How to generate unique impressions to drive leads with your website – By Mike McCarron
People are more impatient than I thought. I’ve been working on a website project and was floored to learn that 50 of visitors spend less than 10 seconds at a site before moving on. The good news is that 67 hang around for almost an entire minute!
For all the effort that goes into site design, prospects sure don’t give you much time to set the hook.
Knowing how to draw people to your site and convert them into customers is far from an exact science. Every expert has a different opinion about it, and these days everyone seems to be an expert.
However, there are some basic principles that every website needs in order to keep visitors engaged.
You don’t have to be a designer to appreciate these principles. But if you’ve hired a website designer, or you’re looking at samples of a designer’s work, here are some things you should consider:
Not Slow and Steady
Nothing makes me bail faster than a site that takes too long to load. Time is critical: 40 of visitors will leave a page when it takes more than three seconds to load.
Many factors can slow a site down but ones you can control include inefficient code, oversized files, and fancy-dancy graphics that no one cares about. In most cases you’re going to need an expert like Dr. Techno to figure out why your website moves like a rail car in the winter.
When it comes to first impressions, people pay more attention to visual cues than to the writing. They judge a site’s usefulness and credibility on its look and feel before they ever process the content they came for in the first place.
Google studied eye movements as people scanned web pages and found that the logo, navigation menu, search box, and main image are viewed before the text.
You may not be a designer but you should be constantly questioning your design choices. Why is the menu over there? How can we make this page load faster? Why did we pick that image?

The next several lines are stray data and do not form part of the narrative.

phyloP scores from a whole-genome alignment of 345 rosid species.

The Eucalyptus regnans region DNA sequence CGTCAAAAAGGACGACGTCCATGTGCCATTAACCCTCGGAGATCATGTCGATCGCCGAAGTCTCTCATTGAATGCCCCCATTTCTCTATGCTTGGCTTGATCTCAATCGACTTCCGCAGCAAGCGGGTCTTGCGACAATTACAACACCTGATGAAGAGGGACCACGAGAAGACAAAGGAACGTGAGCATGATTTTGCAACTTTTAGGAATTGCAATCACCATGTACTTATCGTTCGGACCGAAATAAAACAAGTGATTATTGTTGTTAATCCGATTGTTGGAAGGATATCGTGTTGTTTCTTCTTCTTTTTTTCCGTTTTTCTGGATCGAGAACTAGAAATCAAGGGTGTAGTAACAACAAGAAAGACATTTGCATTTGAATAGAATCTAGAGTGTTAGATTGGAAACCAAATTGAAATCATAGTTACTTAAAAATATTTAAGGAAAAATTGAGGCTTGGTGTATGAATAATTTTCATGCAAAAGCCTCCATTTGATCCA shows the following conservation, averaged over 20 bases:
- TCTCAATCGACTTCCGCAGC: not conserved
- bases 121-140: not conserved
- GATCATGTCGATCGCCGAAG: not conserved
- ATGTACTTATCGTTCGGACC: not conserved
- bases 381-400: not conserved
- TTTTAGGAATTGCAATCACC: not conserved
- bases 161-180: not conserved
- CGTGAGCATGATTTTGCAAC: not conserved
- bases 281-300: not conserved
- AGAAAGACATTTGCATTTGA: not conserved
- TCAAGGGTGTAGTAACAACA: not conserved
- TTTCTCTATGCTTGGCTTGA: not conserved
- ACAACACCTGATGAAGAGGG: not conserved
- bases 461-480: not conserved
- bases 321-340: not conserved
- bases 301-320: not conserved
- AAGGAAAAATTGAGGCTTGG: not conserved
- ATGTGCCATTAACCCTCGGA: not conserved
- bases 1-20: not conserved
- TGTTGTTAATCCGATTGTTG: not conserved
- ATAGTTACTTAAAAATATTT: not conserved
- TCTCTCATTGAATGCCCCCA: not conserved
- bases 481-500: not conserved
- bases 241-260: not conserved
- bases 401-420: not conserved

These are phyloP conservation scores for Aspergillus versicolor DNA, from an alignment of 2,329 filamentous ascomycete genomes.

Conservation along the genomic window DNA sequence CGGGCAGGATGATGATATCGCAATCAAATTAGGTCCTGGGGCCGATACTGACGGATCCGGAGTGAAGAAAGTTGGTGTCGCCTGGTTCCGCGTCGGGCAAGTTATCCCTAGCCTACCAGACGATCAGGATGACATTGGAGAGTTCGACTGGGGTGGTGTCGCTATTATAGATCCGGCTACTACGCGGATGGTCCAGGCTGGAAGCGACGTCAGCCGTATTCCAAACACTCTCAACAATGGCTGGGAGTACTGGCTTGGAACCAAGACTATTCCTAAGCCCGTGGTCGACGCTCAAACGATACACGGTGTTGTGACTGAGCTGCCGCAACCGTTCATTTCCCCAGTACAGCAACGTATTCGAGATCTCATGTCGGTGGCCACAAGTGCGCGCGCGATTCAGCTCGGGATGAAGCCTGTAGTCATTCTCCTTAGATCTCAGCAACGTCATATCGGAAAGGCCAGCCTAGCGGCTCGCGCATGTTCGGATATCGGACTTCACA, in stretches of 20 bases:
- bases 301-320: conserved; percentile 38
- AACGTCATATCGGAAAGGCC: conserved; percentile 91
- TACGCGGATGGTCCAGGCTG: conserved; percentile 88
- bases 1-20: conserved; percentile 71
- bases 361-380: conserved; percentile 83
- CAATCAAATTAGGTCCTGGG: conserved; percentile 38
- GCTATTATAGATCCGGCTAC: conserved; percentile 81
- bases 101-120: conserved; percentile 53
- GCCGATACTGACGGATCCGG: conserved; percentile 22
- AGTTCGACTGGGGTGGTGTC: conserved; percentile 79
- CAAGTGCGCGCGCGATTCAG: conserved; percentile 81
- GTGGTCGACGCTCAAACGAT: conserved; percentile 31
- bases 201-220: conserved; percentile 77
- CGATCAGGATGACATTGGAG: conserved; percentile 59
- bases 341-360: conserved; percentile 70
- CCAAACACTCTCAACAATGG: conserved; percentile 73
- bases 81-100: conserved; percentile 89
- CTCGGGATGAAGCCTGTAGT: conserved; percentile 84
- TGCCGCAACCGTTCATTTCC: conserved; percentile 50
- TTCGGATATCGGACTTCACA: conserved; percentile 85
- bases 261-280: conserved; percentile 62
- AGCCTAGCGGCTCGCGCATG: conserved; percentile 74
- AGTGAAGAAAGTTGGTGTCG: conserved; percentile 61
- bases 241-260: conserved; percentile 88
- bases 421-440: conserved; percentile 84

Ask yourself what the look of your site says about your business. Is it crisp and organized? Are there typos and careless mistakes?
Why do visitors go there? If it’s to place an order or reach customer service, is the process easy and intuitive?
Bad design is a turnoff. Strategic, thoughtful design is worth the investment.
Orange & Green Don’t Match
Since I have to ask my wife every morning if my shirt and tie match I’m probably the wrong person to give an opinion on colors. However, I do think too much time is spent fretting over web color schemes.
Is there really such a thing as a bad color? Sure, color is important. But doesn’t it really boil down to common sense and personal preference?
Keep it simple and in line with your brand identity. Using too many colors or using ones that don’t match creates toxic eye candy that will lead straight to the exit button.
No one wants to read a treatise bragging about great service. When you’re writing text for your site, embrace my Napoleon principle: short paragraphs, sentences, and words.
Put away the Thesaurus and the three-syllable words. Write the way you speak. I’m also a fan of bullet points. They get referenced and remembered more than wordy paragraphs.
Your website is not the place to let the world know you have a degree in English.That’s sheer injudiciousness!
Every Page is a landing Page
People spend more time designing their homepage than any other. Why? Because they assume it’s the first page visitors will see.
In reality, when visitors find you through search engines and links from other sites, they land on other pages within your site. Therefore, make sure every page contains key information, a clear value proposition, and a call to action. You never know which page is going to be called on to make your first impression. Make them all count!
Developing a website is not a static project. It’s a moving target that needs constant measurement, manipulation, and makeover. Putting in the work to get it right after the project is completed is as important as the work you put in getting it started.
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